- Same for you, do not initiate a conversation if you are ready to tear somebody’s head off. Wait it out till you are calm.
- Reasonably approach the matter, keep your tone relaxed and calm. Explain to your neighbor what has been happening, why you believe or know it to be their dog. Let them know how it has been affecting you and your life.
- Be reasonable and acknowledge that they may indeed not have known that it was happening. Let your neighbors know you are not looking for trouble, but this isn’t how you want to spend your days (cleaning up other dogs poop). If you have children, you may want to mention how they can’t freely play in their yard because of the dog poop.
- Stay around and discuss solutions with them, help them brainstorm. After all, you may not know their story, and they may have circumstances that prevent them from going outside. You might be dealing with an older couple who needs help.
- If you can tell, the conversation is starting to go poorly, and it doesn’t matter what you have to say. Don’t engage. Walk away. It will look better later if you need to involve the law or file a lawsuit, that you held your calm the entire time.
Above anything else, don’t make any threats. Save mentioning that you’ll call someone on them or file a complaint of some type as a last resort.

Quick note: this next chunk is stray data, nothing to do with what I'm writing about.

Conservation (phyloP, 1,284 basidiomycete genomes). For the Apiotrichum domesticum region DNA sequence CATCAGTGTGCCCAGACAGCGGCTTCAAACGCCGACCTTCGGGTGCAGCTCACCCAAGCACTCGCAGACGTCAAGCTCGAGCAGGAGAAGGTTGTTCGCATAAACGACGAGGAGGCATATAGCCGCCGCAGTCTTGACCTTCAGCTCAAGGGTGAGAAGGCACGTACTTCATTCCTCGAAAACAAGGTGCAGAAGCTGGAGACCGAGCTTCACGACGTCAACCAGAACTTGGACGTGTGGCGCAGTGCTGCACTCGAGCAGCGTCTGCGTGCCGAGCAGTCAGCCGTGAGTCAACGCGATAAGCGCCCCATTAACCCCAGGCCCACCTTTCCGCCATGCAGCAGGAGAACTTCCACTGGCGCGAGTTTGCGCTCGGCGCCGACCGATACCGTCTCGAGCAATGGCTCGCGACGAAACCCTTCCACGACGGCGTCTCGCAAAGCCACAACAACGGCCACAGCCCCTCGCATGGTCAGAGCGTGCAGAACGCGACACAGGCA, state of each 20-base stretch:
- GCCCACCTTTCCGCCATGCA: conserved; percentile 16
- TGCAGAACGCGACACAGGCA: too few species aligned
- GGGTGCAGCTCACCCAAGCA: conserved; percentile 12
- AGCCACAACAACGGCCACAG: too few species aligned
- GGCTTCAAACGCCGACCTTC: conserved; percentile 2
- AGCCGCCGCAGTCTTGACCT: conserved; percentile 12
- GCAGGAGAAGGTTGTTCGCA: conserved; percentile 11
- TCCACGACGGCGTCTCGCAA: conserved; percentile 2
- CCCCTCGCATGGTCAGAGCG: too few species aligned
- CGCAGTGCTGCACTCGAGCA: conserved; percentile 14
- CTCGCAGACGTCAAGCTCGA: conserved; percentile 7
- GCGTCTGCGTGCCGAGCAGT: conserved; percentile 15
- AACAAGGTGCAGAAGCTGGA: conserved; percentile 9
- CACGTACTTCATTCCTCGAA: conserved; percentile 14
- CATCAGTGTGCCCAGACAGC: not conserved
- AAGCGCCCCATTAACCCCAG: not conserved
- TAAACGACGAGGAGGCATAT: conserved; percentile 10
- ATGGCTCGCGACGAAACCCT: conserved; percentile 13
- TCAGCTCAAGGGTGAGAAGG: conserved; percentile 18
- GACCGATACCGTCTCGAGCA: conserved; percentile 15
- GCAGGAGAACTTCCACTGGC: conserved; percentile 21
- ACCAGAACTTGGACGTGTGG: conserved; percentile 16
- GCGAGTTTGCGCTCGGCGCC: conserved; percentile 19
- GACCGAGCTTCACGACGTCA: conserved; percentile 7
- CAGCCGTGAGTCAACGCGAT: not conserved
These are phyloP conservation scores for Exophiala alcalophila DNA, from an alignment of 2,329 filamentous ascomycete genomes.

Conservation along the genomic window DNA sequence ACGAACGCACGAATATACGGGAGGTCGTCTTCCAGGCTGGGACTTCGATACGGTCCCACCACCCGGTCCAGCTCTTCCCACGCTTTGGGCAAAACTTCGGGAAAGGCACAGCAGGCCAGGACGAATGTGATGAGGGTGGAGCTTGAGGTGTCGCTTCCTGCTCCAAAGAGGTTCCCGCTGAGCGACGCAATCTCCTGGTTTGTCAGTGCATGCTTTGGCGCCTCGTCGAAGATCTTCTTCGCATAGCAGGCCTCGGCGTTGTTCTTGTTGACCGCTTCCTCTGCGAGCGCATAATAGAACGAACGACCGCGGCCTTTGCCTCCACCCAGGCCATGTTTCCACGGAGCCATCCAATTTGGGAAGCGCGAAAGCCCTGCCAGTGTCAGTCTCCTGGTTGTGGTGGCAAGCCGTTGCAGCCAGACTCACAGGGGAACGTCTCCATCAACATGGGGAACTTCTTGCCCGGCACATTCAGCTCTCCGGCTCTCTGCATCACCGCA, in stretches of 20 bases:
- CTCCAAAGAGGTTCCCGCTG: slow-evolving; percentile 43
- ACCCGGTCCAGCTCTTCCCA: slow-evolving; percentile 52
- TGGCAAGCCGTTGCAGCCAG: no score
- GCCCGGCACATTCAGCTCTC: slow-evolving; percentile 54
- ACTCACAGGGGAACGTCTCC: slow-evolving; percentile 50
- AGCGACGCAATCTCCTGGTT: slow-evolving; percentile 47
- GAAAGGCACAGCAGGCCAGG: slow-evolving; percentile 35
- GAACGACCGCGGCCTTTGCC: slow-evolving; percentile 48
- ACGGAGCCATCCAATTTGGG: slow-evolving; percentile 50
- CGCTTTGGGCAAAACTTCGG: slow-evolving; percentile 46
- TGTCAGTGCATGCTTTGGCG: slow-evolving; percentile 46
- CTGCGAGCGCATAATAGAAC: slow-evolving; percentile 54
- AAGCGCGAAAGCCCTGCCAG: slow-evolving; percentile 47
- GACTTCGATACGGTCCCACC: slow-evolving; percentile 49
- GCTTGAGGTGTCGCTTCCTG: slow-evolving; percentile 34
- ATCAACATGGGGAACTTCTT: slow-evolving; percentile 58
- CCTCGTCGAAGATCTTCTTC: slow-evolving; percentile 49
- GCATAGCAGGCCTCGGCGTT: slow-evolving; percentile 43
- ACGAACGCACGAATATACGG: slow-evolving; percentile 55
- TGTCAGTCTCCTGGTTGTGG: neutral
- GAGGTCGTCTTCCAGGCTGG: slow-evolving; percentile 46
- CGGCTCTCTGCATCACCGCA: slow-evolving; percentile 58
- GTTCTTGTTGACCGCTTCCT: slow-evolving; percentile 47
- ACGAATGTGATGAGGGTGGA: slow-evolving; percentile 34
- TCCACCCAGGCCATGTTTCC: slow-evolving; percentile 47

What happens when you call animal control on a neighbor?
Animal Control is a last resort because there are many animals without homes already, and you will possibly be uprooting this dog from its home for life.
You may not know the whole situation with your neighbor, and they may have felt silly and changed things right away if you would have just talked with them, it’s never worth it to rush into the worst possible scenario and solution.
Calling animal control also puts you at odds with your neighbor in ways you wouldn’t want with someone who lives right next to you that you have to deal with regularly. This could make your living situation uncomfortable and messy.
If you have tried absolutely everything you can think of, or the dog is in need of medical attention, or is being mistreated, then it’s time to escalate things. Now is the time to call Animal Control or your local animal organizations to help handle the matter. Maybe even a Homeowner’s Association.
This is one thing that’s nice about having cats, they poop in a box that you give them. Having a dog consistently relieve themselves in your yard can be disruptive to your daily life. It’s gross. Nobody is eager to deal with these kinds of situations either. They can feel uncomfortable, especially when you are unsure of how the other side will react.
The best way to handle it is one step at a time, try working things out to the best of your ability, and hope you are dealing with an understanding neighbor. Whether it be a good neighbor or a pretty bad one, hopefully, you found a solution here that will help solve the problem.